Underwater Applications

Look for a waterproof hammer drill with a water swivel. Start in a dry area if possible before submerging the bit. Let the tool do the work with minimal pressure.

Overhead Drilling

For drilling ceilings or inverted surfaces, choose a right-angle drill with the motor housing set at 90 degrees. Use steady pressure and brace yourself securely.

Glass Blocks

Use a specialized bit for glass blocks to avoid cracking. Drill at low speeds with a light touch. Introduce water slowly as lubrication once you establish a hole.

Tile or Brick Walls

Go slow with ceramic tiles or bricks to avoid cracking face sections. Use tape or a specialty bit guide for angled drilling.

Troubleshooting Common Issues

Here are solutions to difficulties that may arise:

Bit Skipping – The bit is likely dull, worn out or the wrong style. Try a fresh bit made for hammer drilling.

Bit Wandering – Increase downward pressure to keep the bit steady and vertical. Start with a center punch indent.

Bent Bit Shaft – Don’t force the bit if it binds. Let the hammering action work. Excess side force can bend the bit.

Hole Tapered or Cone-Shaped – Sharpen the bit if worn. Keep pressure centered and straight down.

Excess Dust – Pull the bit out more frequently to clear debris and use water or a vacuum system.

Excess Heat – Reduce drilling speed and use lighter pressure. Dip the bit in water to cool it down. The bit may be dull.

Bit Stuck in Hole – Avoid pushing too hard. Rotate the bit backward gently to try freeing it.

How to Drill Into Concrete FAQs

Get answers to common questions about drilling into concrete:

Can I Drill Into Concrete With a Normal Drill?

You need the hammering action of a hammer drill or rotary hammer to penetrate concrete. Regular drill/drivers lack the required force and are likely to burn out quickly.

What Size Hammer Drill Do I Need?

Look for a 10 amp corded hammer drill for small jobs. Larger tasks may require a 20 amp heavy duty rotary hammer. Just match the hammer drill to the bit diameter.

How Many Watts Does It Take to Drill Into Concrete?

Plan on a hammer drill with 800-1000 watts for lighter jobs, or 1800+ watts for heavy duty drilling into thick concrete with a large diameter bit.

What PSI Is Needed to Drill Into Concrete?

The actual PSI will depend on the drill, bit size and concrete hardness. Focus on using the correct hammer drill and masonry bit rather than psi requirements.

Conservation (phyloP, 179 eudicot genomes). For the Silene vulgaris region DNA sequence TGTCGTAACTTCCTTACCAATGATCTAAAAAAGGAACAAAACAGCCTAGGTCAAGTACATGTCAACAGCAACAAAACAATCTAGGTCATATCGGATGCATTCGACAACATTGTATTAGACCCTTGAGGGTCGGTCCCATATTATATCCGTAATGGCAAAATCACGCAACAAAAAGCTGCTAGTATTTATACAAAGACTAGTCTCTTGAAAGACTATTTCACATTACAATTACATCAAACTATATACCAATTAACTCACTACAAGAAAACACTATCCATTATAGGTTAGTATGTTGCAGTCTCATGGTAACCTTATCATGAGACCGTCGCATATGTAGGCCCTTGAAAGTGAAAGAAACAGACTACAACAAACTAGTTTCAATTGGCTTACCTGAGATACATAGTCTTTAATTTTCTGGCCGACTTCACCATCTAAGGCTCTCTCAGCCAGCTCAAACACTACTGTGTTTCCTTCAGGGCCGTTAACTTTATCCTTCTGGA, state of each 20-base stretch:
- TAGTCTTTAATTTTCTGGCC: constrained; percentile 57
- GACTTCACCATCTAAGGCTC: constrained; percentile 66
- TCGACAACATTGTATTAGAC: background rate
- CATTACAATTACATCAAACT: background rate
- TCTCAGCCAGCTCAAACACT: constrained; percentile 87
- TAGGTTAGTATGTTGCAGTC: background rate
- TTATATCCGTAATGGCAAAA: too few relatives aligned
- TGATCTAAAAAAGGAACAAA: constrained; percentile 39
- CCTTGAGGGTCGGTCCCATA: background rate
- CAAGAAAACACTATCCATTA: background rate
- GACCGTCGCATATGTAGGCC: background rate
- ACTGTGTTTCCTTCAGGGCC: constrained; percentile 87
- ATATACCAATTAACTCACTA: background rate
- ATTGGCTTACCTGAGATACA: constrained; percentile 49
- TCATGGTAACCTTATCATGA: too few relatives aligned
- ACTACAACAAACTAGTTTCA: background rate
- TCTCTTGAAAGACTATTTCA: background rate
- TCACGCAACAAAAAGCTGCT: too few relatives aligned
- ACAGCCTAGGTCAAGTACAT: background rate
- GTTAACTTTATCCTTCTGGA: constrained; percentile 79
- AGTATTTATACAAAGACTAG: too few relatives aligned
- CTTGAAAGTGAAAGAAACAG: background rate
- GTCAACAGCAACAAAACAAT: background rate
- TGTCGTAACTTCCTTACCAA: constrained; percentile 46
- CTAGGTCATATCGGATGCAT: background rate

Can I Use a Normal Drill Bit for Concrete?

Absolutely not. Masonry drill bits have carbide tips and are specially designed for hammer drills. Regular drill bits will wear out instantly or snap off.

What Drill Bit for Concrete Anchor?

Match the concrete anchor diameter to the drill bit size. So a 1/4” anchor requires a 1/4” masonry bit, 3/8” for a 3/8” anchor, etc. Use a hammer drill with the anchored bit.

How Deep Can I Drill Into Concrete?

With the right hammer drill and bit, you can drill over 1 inch deep per second in concrete, so depth is unlimited. Just use care not to damage anything embedded in the concrete.

Can I Drill Through Concrete Walls?

Yes, hammer drills can bore through full thickness concrete and masonry walls. Just scan for rebar first and beware of utilities inside the wall to avoid.


Drilling strong, clean holes in concrete is straightforward with the proper hammer drill, masonry bits, preparation and technique. By following this guide, you’ll be able to drill concrete for anchors, fixtures and fasteners without issue.

Just remember to:

  • Use a hammer drill with the appropriate power and bit size
  • Select the right masonry drill bit for the job
  • Check for obstacles like rebar before starting
  • Start slow and increase speed gradually
  • Apply smooth, light pressure, letting the tool do the work
  • Keep the bit plumb and perpendicular
  • Periodically back the bit out to clear debris
  • Vacuum dust and water for a clean hole

With the right approach, you can drill perfect holes in concrete for your next project.